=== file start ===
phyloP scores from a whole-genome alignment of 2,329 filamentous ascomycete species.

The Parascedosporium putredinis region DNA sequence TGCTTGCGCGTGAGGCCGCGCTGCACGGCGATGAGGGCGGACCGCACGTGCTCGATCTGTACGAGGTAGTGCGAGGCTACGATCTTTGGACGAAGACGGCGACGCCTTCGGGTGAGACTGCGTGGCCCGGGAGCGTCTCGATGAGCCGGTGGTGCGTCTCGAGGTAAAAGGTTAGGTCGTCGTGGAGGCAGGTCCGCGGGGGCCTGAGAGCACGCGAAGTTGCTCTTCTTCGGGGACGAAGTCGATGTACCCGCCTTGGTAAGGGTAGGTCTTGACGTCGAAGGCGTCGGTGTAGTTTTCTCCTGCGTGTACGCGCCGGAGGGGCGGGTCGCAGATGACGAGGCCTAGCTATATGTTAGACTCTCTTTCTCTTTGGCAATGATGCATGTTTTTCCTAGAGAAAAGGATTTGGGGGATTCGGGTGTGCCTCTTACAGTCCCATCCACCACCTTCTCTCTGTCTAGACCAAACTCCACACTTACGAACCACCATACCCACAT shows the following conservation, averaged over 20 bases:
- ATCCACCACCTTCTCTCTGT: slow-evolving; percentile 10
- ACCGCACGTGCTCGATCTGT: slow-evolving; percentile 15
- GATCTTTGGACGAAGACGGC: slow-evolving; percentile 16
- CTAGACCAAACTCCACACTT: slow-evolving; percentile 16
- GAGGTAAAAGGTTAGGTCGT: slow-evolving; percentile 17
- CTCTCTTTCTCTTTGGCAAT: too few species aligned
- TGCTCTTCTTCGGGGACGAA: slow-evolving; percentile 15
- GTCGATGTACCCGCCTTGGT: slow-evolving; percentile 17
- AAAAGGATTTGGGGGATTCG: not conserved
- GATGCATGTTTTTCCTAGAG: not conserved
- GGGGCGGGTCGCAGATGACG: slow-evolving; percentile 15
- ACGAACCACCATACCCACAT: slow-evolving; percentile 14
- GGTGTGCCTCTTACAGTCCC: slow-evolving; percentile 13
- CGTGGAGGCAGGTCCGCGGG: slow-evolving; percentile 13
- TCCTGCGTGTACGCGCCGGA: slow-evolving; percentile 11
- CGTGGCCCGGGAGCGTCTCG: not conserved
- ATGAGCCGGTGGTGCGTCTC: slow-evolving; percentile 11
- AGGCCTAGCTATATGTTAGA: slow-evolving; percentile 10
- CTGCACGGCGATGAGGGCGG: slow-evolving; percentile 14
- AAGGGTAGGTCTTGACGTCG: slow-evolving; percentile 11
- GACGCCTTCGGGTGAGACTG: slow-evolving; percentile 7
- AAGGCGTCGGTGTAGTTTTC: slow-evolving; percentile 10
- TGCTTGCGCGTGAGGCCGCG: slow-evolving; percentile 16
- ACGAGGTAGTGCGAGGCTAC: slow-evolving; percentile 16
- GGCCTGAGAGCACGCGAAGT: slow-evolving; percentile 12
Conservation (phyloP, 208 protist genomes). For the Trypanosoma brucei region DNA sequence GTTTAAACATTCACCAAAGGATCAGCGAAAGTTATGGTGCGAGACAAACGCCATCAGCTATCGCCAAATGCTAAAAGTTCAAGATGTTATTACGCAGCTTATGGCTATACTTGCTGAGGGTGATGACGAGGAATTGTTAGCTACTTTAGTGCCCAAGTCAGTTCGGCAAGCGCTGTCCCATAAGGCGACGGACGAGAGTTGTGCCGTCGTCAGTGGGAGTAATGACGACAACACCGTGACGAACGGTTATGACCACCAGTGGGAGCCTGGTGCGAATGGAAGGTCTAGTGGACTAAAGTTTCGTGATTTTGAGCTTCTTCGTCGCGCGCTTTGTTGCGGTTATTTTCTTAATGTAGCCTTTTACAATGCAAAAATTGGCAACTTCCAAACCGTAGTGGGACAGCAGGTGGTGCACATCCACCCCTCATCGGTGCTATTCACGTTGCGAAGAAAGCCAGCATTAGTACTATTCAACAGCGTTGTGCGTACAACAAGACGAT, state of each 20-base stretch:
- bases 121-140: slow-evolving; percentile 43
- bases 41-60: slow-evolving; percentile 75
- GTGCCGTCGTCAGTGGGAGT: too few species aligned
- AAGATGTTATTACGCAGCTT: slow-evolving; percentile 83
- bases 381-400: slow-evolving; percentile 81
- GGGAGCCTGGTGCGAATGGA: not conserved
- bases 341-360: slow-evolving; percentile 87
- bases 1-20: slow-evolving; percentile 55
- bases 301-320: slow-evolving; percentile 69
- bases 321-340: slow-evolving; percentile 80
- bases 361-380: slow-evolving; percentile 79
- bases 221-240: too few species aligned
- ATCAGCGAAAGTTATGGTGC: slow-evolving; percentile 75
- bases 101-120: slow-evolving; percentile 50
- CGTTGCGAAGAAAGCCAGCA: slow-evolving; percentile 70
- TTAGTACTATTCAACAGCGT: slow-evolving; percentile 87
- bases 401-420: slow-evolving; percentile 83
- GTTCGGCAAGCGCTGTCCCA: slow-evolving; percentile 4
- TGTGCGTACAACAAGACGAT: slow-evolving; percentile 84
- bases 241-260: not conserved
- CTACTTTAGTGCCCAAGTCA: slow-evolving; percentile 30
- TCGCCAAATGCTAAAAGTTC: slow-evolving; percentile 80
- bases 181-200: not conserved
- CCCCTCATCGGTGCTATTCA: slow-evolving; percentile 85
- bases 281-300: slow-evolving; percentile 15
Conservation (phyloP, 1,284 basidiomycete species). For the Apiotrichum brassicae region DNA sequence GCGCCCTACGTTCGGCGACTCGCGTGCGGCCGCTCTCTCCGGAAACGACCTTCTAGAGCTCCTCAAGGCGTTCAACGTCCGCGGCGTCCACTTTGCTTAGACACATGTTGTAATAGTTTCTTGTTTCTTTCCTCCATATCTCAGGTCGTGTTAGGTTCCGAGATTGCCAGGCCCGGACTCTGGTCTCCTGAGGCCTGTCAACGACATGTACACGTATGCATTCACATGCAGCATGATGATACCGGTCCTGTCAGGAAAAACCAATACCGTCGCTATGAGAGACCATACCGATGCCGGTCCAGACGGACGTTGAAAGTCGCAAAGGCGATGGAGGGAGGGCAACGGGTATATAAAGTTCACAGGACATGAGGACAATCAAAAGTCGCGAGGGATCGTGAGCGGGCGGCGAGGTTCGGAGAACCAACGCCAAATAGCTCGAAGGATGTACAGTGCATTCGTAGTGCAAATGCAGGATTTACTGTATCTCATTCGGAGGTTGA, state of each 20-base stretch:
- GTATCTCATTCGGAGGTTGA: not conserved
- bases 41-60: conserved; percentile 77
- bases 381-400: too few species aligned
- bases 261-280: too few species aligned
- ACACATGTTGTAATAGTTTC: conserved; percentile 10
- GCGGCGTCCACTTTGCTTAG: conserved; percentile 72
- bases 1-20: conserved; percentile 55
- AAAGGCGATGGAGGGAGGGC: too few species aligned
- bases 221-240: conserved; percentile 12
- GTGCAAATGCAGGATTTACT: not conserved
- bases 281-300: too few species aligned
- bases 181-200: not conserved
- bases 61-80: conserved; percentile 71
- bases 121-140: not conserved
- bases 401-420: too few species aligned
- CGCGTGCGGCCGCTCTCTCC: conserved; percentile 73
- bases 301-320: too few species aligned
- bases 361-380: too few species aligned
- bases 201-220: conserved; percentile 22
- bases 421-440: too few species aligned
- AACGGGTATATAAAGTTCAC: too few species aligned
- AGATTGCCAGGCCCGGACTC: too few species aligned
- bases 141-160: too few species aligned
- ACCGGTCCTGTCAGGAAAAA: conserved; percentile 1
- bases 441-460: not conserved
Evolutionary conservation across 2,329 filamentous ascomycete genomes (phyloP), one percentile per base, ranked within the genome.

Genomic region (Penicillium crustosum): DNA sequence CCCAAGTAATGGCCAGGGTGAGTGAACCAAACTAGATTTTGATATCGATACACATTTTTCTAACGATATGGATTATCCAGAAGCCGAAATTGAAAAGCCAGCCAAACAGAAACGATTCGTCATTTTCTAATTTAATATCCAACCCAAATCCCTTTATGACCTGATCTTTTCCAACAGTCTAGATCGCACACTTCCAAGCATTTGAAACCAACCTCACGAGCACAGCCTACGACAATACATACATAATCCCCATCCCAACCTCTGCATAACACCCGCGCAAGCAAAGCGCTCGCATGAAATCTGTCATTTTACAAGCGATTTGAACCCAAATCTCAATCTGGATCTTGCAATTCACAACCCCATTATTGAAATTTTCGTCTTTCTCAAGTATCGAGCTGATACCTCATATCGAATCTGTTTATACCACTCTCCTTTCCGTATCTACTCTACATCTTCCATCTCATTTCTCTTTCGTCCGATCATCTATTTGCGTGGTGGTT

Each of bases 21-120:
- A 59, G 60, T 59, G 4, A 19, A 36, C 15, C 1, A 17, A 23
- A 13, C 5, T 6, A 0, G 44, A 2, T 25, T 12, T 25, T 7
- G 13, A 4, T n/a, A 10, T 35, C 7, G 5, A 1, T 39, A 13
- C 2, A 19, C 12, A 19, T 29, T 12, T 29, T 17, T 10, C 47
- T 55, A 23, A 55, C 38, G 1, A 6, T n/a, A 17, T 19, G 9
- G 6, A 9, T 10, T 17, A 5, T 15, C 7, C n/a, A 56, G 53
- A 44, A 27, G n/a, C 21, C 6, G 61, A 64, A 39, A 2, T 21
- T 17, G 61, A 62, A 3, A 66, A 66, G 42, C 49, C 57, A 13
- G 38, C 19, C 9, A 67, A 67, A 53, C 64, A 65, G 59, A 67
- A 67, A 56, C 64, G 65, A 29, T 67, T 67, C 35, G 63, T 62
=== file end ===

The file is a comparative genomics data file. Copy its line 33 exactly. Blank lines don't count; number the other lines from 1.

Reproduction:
- bases 381-400: slow-evolving; percentile 81